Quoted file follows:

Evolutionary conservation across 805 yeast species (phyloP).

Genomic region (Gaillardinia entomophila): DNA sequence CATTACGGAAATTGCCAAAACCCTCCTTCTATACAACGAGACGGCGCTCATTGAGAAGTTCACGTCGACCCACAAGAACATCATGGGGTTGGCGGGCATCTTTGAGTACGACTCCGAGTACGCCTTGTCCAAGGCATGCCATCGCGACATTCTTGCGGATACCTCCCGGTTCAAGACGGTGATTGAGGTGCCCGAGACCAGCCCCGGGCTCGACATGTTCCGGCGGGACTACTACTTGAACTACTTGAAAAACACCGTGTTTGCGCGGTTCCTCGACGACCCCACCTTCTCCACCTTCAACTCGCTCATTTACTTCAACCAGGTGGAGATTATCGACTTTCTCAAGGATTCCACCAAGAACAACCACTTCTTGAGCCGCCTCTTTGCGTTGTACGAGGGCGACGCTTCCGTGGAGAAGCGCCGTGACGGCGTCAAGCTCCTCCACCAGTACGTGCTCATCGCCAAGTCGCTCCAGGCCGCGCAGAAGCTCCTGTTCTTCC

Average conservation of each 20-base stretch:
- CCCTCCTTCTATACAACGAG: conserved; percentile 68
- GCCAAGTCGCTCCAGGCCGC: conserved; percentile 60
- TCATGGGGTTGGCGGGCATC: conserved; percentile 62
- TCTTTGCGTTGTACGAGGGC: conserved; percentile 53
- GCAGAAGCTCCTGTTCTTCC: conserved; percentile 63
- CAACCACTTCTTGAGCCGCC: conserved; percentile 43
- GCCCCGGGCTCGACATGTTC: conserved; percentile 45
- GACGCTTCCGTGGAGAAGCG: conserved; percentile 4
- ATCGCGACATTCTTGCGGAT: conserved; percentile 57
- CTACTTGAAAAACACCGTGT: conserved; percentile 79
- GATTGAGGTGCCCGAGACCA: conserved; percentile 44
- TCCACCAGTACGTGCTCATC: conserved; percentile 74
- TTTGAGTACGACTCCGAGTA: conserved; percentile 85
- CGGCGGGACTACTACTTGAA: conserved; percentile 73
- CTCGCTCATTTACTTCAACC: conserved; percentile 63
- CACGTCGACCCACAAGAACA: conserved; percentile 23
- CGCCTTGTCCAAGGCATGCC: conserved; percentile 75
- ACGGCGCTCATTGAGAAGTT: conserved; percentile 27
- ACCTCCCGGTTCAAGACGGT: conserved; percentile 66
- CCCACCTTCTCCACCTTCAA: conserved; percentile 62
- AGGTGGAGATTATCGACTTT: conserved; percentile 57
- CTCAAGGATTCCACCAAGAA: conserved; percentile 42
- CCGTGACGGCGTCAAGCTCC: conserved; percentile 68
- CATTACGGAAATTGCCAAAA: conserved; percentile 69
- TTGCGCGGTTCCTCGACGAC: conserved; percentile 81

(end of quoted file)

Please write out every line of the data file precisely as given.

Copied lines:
Evolutionary conservation across 805 yeast species (phyloP).

Genomic region (Gaillardinia entomophila): DNA sequence CATTACGGAAATTGCCAAAACCCTCCTTCTATACAACGAGACGGCGCTCATTGAGAAGTTCACGTCGACCCACAAGAACATCATGGGGTTGGCGGGCATCTTTGAGTACGACTCCGAGTACGCCTTGTCCAAGGCATGCCATCGCGACATTCTTGCGGATACCTCCCGGTTCAAGACGGTGATTGAGGTGCCCGAGACCAGCCCCGGGCTCGACATGTTCCGGCGGGACTACTACTTGAACTACTTGAAAAACACCGTGTTTGCGCGGTTCCTCGACGACCCCACCTTCTCCACCTTCAACTCGCTCATTTACTTCAACCAGGTGGAGATTATCGACTTTCTCAAGGATTCCACCAAGAACAACCACTTCTTGAGCCGCCTCTTTGCGTTGTACGAGGGCGACGCTTCCGTGGAGAAGCGCCGTGACGGCGTCAAGCTCCTCCACCAGTACGTGCTCATCGCCAAGTCGCTCCAGGCCGCGCAGAAGCTCCTGTTCTTCC

Average conservation of each 20-base stretch:
- CCCTCCTTCTATACAACGAG: conserved; percentile 68
- GCCAAGTCGCTCCAGGCCGC: conserved; percentile 60
- TCATGGGGTTGGCGGGCATC: conserved; percentile 62
- TCTTTGCGTTGTACGAGGGC: conserved; percentile 53
- GCAGAAGCTCCTGTTCTTCC: conserved; percentile 63
- CAACCACTTCTTGAGCCGCC: conserved; percentile 43
- GCCCCGGGCTCGACATGTTC: conserved; percentile 45
- GACGCTTCCGTGGAGAAGCG: conserved; percentile 4
- ATCGCGACATTCTTGCGGAT: conserved; percentile 57
- CTACTTGAAAAACACCGTGT: conserved; percentile 79
- GATTGAGGTGCCCGAGACCA: conserved; percentile 44
- TCCACCAGTACGTGCTCATC: conserved; percentile 74
- TTTGAGTACGACTCCGAGTA: conserved; percentile 85
- CGGCGGGACTACTACTTGAA: conserved; percentile 73
- CTCGCTCATTTACTTCAACC: conserved; percentile 63
- CACGTCGACCCACAAGAACA: conserved; percentile 23
- CGCCTTGTCCAAGGCATGCC: conserved; percentile 75
- ACGGCGCTCATTGAGAAGTT: conserved; percentile 27
- ACCTCCCGGTTCAAGACGGT: conserved; percentile 66
- CCCACCTTCTCCACCTTCAA: conserved; percentile 62
- AGGTGGAGATTATCGACTTT: conserved; percentile 57
- CTCAAGGATTCCACCAAGAA: conserved; percentile 42
- CCGTGACGGCGTCAAGCTCC: conserved; percentile 68
- CATTACGGAAATTGCCAAAA: conserved; percentile 69
- TTGCGCGGTTCCTCGACGAC: conserved; percentile 81